This is TELL ME MORE from NPR News. I'm Michel Martin. Later this hour, we're going to deal with some common holiday dilemmas, such as how to deal with tantrums at the mall, how to deal with people who get a little too cute at a holiday gathering and how to move your spending habits from the naughty to nice column, at least for next year. That's all coming up.
Originally published on Tue December 17, 2013 12:55 pm
Update at 12:43 p.m.
The Mega Millions jackpot is now the second-highest lottery jackpot in U.S. history: It swelled to about $636 million, on the back of strong ticket sales ahead of the drawing at 11 p.m. Tuesday.
On Monday, lottery officials estimated that the jackpot had risen to $586 million. And there could be a Christmas miracle: The jackpot could reach a seemingly impossible $1 billion if no one wins by Dec. 24. That would shatter the record of $656 million, set in a March 2012 Mega Millions drawing.
Originally published on Tue December 17, 2013 2:57 pm
American expat Mark Kelleher, 56, is an English teacher in Chelyabinsk, Russia. He has lived there for a dozen years with his Russian wife, Tatiana. They have twin daughters, Caitlyn and Maggie, who are 7.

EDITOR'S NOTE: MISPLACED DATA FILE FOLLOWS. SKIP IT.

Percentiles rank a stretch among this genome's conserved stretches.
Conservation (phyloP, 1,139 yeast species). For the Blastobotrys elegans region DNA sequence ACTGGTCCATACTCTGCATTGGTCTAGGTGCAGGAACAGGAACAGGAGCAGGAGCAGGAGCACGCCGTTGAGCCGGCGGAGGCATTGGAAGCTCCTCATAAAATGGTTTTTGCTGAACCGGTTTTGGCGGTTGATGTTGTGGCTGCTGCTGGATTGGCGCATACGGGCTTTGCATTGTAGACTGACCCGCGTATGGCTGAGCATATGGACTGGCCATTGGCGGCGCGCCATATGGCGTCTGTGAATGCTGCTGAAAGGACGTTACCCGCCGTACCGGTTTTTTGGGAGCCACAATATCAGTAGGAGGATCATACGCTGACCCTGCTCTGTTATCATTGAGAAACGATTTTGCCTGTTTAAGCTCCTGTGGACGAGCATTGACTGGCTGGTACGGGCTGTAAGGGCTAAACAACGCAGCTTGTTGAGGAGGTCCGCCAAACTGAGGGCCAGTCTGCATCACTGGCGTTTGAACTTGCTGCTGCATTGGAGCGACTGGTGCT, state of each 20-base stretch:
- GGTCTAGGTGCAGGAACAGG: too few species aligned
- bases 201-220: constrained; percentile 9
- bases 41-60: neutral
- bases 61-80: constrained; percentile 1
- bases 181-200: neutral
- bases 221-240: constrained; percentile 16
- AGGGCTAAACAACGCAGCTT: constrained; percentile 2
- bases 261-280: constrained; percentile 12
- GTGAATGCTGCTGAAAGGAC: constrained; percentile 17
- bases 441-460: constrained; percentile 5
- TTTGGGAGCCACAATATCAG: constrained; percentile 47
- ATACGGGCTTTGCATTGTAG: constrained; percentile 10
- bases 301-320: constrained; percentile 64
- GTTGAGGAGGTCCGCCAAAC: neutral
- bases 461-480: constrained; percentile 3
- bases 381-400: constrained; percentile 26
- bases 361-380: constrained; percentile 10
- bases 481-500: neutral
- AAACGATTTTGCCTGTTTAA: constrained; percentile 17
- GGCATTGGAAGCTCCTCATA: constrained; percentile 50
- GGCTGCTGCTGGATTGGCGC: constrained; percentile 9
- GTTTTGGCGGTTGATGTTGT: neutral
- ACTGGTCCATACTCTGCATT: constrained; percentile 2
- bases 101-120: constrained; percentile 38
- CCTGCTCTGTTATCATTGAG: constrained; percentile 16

Originally published on Tue December 17, 2013 11:53 am
To feed all 7 billion of us, address climate change and live longer, we all need to eat less meat. From Al Gore to the Meatless Monday movement to Harvard epidemiologists, that's been the resounding advice offered to consumers lately.
Susan Desmond-Hellmann, the chancellor of the University of California, San Francisco, will be next chief executive officer of the Bill and Melinda Gates Foundation, one of the largest philanthropic organizations in the world with a $40 billion endowment.
The AP reports that the foundation has been looking for a CEO since Jeff Raikes announced his retirement in September.
Originally published on Tue December 17, 2013 11:11 am
The crash of a military aircraft Tuesday in Afghanistan killed six members of the International Security Assistance Force who were on board, military officials say, and NPR's Tom Bowman has been told by military sources in a position to know that all six were Americans.
Originally published on Wed December 18, 2013 9:58 am
Around a million people get hip or knee replacements a year, and those operations cost Medicare and private insurers a lot of money. For the first time, the federal government is evaluating how good a job individual hospitals are doing.
Medicare has identified 95 hospitals where elderly patients were more likely to suffer significant setbacks and another 97 hospitals where patients tended to have the smoothest recoveries. (It's a long list that you can sift through here.)